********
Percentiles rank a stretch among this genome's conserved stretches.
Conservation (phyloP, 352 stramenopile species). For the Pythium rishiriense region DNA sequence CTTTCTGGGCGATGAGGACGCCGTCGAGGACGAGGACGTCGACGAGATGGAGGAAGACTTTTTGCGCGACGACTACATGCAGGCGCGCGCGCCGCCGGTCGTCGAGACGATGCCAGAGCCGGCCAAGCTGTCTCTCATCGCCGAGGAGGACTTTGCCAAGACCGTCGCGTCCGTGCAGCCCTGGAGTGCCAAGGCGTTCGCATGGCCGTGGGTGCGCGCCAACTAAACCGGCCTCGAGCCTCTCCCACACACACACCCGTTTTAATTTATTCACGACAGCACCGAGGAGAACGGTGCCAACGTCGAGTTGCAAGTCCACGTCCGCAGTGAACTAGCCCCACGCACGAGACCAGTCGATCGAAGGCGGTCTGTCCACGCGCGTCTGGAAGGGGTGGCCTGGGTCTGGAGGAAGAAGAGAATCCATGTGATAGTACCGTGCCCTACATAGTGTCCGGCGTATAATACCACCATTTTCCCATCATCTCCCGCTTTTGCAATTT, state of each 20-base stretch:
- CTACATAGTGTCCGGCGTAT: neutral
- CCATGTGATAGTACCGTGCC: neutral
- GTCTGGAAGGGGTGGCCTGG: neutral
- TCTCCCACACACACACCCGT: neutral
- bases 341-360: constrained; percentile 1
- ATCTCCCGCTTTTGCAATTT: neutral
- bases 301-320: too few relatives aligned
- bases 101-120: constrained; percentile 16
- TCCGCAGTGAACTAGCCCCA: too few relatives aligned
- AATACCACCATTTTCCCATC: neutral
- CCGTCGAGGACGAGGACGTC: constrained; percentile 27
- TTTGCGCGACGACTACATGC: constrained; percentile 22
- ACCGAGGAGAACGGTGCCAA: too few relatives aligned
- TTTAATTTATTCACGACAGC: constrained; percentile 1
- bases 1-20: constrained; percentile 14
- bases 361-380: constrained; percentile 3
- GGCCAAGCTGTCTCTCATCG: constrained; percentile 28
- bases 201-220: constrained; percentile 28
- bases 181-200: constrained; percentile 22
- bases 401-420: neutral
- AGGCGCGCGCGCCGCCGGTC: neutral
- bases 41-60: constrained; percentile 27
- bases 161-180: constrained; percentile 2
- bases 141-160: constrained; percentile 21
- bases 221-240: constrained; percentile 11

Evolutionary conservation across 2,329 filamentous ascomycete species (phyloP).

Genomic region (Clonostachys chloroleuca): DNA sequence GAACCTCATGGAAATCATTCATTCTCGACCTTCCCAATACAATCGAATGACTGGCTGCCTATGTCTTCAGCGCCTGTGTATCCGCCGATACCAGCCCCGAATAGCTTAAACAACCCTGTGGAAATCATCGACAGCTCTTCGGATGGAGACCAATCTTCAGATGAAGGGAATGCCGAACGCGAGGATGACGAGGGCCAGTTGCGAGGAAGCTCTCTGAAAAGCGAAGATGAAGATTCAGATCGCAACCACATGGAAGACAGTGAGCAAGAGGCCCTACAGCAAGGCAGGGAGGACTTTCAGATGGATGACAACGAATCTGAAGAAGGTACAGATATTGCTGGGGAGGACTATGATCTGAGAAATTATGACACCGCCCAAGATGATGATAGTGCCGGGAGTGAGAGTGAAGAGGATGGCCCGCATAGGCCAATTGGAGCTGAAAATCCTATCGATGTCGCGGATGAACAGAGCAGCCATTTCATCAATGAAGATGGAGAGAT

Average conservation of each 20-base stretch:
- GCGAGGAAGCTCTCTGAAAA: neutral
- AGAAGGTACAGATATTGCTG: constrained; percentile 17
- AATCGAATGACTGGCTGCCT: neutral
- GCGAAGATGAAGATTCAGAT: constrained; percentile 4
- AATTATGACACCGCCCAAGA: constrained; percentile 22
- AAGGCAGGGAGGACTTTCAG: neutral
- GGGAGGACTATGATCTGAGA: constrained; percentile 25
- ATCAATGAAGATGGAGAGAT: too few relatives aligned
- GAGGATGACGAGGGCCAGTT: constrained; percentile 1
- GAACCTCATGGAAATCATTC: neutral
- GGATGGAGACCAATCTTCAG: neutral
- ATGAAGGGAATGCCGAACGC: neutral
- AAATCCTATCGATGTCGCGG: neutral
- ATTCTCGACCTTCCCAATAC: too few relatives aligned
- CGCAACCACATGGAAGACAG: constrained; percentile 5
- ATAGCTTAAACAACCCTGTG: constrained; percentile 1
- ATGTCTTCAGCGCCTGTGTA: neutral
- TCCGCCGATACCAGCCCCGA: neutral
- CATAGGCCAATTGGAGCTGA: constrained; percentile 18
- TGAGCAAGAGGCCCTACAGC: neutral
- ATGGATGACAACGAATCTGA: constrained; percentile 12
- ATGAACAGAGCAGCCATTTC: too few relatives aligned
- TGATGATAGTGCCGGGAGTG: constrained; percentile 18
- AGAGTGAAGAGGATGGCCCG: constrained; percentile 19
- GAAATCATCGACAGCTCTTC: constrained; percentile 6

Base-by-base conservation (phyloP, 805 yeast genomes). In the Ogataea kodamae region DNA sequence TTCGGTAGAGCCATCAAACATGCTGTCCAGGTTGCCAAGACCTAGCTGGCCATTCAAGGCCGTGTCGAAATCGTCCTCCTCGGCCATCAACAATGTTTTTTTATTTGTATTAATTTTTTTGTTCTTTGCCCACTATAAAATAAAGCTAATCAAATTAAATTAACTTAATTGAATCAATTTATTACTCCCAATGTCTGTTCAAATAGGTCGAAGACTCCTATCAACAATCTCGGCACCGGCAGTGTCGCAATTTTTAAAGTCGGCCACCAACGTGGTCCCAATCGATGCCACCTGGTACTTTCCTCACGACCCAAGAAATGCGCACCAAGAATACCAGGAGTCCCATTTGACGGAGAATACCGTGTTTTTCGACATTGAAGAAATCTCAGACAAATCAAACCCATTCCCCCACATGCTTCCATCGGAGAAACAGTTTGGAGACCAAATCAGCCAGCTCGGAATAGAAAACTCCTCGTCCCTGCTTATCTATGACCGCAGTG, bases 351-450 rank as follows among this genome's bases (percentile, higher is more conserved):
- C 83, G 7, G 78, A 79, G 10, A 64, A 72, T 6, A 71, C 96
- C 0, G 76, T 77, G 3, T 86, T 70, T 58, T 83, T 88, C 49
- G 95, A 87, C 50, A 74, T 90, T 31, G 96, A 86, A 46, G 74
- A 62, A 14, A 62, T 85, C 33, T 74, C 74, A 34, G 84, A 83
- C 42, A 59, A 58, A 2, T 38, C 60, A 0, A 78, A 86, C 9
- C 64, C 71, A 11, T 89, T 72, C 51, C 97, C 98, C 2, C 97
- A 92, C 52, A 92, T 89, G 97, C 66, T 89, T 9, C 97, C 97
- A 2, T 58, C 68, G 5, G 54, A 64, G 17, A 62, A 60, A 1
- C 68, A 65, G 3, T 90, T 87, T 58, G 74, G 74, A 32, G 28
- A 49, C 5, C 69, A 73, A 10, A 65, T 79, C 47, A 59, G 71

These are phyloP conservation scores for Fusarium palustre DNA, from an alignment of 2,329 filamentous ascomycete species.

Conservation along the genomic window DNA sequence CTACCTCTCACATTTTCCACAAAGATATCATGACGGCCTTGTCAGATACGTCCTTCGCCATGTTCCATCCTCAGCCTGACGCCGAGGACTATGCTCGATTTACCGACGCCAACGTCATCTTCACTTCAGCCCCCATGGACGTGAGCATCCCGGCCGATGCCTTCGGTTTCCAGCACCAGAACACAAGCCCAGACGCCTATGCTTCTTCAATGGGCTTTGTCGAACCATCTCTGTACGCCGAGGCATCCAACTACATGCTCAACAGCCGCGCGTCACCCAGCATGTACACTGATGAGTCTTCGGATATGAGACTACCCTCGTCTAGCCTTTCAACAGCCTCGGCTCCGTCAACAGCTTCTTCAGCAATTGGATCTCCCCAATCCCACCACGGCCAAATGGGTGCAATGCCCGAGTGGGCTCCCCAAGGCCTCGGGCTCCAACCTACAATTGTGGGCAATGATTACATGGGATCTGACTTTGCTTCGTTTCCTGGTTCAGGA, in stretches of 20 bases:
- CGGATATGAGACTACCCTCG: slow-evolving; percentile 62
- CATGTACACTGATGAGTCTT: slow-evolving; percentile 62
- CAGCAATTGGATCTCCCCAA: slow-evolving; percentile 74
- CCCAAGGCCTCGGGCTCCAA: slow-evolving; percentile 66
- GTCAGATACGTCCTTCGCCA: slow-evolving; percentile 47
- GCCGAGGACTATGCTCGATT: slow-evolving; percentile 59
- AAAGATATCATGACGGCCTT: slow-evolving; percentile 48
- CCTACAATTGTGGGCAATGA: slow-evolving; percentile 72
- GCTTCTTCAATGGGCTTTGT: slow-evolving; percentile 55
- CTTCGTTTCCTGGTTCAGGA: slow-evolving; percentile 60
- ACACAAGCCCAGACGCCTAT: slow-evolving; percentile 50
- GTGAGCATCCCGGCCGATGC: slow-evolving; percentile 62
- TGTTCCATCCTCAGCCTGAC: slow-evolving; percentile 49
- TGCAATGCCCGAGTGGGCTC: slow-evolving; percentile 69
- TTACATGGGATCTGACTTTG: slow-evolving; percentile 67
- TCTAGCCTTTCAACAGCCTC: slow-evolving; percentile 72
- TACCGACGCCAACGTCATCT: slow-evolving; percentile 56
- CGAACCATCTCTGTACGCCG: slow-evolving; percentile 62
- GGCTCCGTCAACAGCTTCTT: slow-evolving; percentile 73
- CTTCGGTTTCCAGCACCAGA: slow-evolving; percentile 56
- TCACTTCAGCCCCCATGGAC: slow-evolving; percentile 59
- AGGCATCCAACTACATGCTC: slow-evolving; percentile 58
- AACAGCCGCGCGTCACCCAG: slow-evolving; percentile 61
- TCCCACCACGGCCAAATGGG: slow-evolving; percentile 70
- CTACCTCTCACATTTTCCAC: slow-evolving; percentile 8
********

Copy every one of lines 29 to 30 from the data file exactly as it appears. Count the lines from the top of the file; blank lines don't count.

Genomic region (Clonostachys chloroleuca): DNA sequence GAACCTCATGGAAATCATTCATTCTCGACCTTCCCAATACAATCGAATGACTGGCTGCCTATGTCTTCAGCGCCTGTGTATCCGCCGATACCAGCCCCGAATAGCTTAAACAACCCTGTGGAAATCATCGACAGCTCTTCGGATGGAGACCAATCTTCAGATGAAGGGAATGCCGAACGCGAGGATGACGAGGGCCAGTTGCGAGGAAGCTCTCTGAAAAGCGAAGATGAAGATTCAGATCGCAACCACATGGAAGACAGTGAGCAAGAGGCCCTACAGCAAGGCAGGGAGGACTTTCAGATGGATGACAACGAATCTGAAGAAGGTACAGATATTGCTGGGGAGGACTATGATCTGAGAAATTATGACACCGCCCAAGATGATGATAGTGCCGGGAGTGAGAGTGAAGAGGATGGCCCGCATAGGCCAATTGGAGCTGAAAATCCTATCGATGTCGCGGATGAACAGAGCAGCCATTTCATCAATGAAGATGGAGAGAT

Average conservation of each 20-base stretch: